Thursday, July 28, 2016

Study uncovers concerns with the practice of euthanasia and assisted suicide.

Alex Schadenberg
Alex Schadenberg
Executive Director - Euthanasia Prevention Coalition

A recent research article concerning euthanasia and assisted suicide was published July 5 in the Journal of the American Medical Association (JAMA) titled: Attitudes and Practices of Euthanasia and Physician-Assisted Suicide in the United States, Canada and Europe; uncovers significant concerns.

The media mainly reported on this research article by once again promoting the legalization of euthanasia and assisted suicide. The media reports essentially reported that:
Euthanasia and physician-assisted suicide are increasingly being legalized, remain relatively rare, and existing data does not indicate widespread abuse of these practices.
The media reports often ignored the concerns identified within the conclusion:
Problems and complications with the performance of euthanasia or PAS occur, but the available data make it difficult to determine the precise rates.
The researchers uncovered several concerns with the practice of euthanasia while sadly ignoring a couple of significant concerns. For instance the article states that:
The most recent death certificate studies in those countries, which incorporate unreported cases, found a prevalence of 2.9% of all deaths in the Netherlands (2010) and 4.6% in Belgium (2013) from euthanasia and PAS.
The Netherlands death certificate study, referred to in the article was based on data from 2010 and published July 11, 2012 in the Lancet. The Lancet study found that 2.9% of all deaths were from euthanasia or assisted suicide in 2010. The Lancet study also found that:
  • the number of euthanasia deaths had increased significantly (4051 in 2010, 2425 in 2005). Since 2010, the number of reported euthanasia deaths has increased by more than 77%. 
  • the under reported euthanasia deaths in the Netherlands increased (23% in 2010, 20% in 2005). The Lancet study indicated that there were 3859 euthanasia deaths 192 assisted suicide deaths. There were 3136 official reported euthanasia deaths in the Netherlands. The remaining 723 euthanasia deaths were not reported.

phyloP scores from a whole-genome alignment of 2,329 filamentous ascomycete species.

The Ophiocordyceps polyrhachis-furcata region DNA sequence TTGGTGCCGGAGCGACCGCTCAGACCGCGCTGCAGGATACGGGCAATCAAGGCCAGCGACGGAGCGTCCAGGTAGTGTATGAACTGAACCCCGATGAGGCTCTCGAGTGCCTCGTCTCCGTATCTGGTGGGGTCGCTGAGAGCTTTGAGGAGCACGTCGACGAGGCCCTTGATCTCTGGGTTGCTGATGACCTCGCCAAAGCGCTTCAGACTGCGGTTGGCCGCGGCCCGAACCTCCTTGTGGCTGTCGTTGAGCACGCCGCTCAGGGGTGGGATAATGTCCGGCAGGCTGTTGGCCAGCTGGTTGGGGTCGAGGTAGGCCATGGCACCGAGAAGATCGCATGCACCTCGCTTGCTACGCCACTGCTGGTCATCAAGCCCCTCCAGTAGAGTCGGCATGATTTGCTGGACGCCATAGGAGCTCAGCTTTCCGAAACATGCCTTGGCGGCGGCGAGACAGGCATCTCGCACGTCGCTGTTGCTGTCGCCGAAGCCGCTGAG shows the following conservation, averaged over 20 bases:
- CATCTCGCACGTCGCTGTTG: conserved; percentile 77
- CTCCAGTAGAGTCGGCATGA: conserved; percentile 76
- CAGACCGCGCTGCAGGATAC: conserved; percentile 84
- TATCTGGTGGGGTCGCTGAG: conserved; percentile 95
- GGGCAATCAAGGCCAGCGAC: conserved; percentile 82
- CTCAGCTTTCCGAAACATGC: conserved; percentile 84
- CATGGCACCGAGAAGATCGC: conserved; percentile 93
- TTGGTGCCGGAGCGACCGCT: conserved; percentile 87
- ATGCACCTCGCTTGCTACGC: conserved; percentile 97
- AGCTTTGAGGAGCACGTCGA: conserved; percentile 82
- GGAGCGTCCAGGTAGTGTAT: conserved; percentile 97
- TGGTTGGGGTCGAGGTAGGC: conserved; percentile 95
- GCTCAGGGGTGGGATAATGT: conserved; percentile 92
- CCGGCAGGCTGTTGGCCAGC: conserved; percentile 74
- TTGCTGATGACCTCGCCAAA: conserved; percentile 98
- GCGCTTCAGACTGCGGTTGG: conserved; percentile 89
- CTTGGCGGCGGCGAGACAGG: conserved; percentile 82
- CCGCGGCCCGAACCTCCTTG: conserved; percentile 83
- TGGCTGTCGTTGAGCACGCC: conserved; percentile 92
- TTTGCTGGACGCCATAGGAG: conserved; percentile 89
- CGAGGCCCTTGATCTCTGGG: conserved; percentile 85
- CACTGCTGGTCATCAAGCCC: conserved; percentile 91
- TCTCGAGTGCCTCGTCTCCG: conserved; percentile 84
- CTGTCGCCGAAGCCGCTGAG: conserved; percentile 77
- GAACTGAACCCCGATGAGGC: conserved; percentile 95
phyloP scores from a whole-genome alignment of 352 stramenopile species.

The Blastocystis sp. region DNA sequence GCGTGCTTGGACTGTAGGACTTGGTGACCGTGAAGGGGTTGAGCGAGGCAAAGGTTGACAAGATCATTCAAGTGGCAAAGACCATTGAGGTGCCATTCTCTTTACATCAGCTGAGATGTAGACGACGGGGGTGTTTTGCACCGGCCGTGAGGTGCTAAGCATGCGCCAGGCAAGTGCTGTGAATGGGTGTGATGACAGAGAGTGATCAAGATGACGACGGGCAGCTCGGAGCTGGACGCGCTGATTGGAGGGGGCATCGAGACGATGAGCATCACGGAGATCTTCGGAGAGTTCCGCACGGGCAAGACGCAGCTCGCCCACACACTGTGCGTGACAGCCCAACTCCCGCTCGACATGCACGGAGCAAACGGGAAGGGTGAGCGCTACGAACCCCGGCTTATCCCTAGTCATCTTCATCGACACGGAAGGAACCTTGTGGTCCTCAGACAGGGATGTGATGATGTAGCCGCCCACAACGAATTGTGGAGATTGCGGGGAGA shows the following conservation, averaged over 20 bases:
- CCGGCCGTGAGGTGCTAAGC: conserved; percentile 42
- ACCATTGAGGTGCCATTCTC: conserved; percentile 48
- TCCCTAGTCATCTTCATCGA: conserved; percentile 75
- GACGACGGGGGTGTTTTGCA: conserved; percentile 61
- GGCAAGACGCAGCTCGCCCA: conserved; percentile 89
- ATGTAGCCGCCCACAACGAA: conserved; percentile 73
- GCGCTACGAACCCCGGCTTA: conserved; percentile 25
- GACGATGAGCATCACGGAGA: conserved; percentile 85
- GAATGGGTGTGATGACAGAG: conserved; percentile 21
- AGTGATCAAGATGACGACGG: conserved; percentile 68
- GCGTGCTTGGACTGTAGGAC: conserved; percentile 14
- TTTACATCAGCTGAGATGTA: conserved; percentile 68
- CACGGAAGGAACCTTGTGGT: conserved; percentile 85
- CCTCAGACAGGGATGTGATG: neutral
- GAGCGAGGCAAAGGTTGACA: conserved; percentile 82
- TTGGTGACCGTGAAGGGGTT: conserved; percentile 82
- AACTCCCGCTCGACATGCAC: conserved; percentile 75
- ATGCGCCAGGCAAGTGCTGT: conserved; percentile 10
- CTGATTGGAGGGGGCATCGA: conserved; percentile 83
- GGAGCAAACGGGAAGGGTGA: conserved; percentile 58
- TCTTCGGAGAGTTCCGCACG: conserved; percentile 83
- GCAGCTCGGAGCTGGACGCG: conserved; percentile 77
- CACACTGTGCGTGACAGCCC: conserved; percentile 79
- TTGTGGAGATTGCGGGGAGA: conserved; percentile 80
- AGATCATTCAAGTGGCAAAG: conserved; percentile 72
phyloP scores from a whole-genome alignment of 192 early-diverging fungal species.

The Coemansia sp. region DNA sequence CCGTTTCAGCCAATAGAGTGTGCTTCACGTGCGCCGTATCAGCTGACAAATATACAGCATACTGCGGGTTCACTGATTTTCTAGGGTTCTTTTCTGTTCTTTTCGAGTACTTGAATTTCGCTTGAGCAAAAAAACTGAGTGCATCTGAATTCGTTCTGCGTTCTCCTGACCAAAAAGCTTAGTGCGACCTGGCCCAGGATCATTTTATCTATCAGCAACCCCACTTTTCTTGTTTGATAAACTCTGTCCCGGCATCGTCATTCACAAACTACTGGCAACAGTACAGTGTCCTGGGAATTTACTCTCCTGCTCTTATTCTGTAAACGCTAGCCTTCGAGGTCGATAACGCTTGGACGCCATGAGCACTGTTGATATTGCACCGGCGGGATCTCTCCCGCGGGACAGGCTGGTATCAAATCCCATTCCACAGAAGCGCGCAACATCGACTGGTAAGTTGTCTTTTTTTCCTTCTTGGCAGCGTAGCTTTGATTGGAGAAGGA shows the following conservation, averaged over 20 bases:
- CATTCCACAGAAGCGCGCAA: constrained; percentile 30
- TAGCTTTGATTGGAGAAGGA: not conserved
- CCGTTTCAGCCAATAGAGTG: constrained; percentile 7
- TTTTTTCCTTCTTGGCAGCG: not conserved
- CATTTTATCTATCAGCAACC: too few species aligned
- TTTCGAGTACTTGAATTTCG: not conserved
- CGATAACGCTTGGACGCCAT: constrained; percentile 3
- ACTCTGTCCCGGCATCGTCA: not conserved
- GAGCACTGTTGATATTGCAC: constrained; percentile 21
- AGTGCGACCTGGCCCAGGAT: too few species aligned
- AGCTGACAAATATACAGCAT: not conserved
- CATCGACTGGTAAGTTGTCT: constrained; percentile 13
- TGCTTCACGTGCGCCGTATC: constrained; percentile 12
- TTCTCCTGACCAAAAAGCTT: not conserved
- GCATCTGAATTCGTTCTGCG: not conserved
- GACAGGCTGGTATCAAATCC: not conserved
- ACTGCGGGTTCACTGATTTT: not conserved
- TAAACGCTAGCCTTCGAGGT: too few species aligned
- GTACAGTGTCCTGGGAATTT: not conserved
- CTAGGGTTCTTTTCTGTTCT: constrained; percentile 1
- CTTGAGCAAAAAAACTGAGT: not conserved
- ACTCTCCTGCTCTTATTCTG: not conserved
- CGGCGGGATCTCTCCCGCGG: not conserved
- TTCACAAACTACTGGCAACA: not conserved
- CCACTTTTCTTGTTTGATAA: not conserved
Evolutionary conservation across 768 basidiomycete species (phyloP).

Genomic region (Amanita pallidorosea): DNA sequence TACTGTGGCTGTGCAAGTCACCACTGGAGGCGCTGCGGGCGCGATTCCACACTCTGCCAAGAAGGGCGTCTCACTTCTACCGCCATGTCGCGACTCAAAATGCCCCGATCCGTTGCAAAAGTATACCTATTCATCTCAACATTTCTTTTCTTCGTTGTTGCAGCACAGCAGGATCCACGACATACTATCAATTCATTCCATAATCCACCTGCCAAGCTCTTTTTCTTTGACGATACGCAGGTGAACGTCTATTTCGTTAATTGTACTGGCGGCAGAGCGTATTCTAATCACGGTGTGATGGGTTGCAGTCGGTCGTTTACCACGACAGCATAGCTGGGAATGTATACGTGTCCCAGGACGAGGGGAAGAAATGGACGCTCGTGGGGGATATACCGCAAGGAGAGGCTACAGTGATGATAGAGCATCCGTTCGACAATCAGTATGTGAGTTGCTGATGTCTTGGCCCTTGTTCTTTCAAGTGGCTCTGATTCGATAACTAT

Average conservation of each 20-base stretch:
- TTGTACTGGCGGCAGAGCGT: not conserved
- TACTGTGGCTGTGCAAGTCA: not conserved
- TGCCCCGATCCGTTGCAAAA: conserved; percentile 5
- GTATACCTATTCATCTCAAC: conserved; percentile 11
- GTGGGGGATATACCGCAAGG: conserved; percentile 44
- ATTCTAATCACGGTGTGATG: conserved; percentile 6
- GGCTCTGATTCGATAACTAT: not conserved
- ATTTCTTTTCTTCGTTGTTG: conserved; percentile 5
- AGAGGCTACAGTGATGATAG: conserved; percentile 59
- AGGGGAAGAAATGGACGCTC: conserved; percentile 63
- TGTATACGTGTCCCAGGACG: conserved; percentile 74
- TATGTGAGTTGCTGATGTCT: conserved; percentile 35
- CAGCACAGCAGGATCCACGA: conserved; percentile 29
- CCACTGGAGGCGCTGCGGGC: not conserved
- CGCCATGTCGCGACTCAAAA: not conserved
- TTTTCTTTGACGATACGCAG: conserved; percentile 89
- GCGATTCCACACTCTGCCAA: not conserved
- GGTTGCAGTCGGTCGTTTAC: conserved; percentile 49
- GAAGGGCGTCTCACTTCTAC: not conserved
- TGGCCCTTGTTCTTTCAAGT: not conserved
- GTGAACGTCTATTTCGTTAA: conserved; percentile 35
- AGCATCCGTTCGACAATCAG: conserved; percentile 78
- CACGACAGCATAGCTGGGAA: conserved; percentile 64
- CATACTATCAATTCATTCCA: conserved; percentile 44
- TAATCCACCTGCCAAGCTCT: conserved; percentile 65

• hastening of deaths without explicit request continued (310 in 2010, 550 in 2005).
Since 2010, people with psychiatric conditions and/or dementia are now dying by lethal injection in the Netherlands. In 2015 there were 109 people who died by euthanasia based on dementia and there were 56 people died by euthanasia for psychiatric reasons.

The Belgian death certificate study that was referred to in the article was published in the NEJM on March 19, 2015 was based on deaths in the first 6 months of 2013 in the Flanders region of Belgium. The Belgian study found that:
Similar to the Netherlands people with psychiatric conditions and/or dementia are dying by euthanasia in Belgium. The co-chair of the Belgian euthanasia commission commented in March 2015 that the number of psychiatric euthanasia deaths:
"It is a small group, 50 to 60 patients. But it is not a negligible number:. 2 to 3 percent of the 1,924 people who were euthanized last year."
The research article made some key conclusions. One conclusion relates to the data on euthanasia and assisted suicide, the article stated:
Data about the practices of assisted dying are limited. Therefore, collecting reliable data to evaluate end-of-life practices should be prioritized in all countries, and not only in countries legalizing euthanasia or PAS.
The Netherlands and Belgium have conducted death certificate studies examining every death. These studies uncovered abuses and under-reporting of the law.

Since Oregon and Washington States have not conducted death certificate studies, as in Belgium and the Netherlands and since the death certificate studies uncovered mis-use and under reporting of assisted death, therefore comments suggesting that assisted death laws in Oregon and Washington State have not been abused is only conjecture.


Legalizing euthanasia and/or assisted suicide gives medical professionals the right in law to directly and intentionally cause the death, or be involved with causing the death of their patients. It is never safe or ethical to enable one group of people to cause the death of another group of people. 

Society needs to focus on how it cares for its citizens, not how it kills its citizens.

No comments:

Printfriendly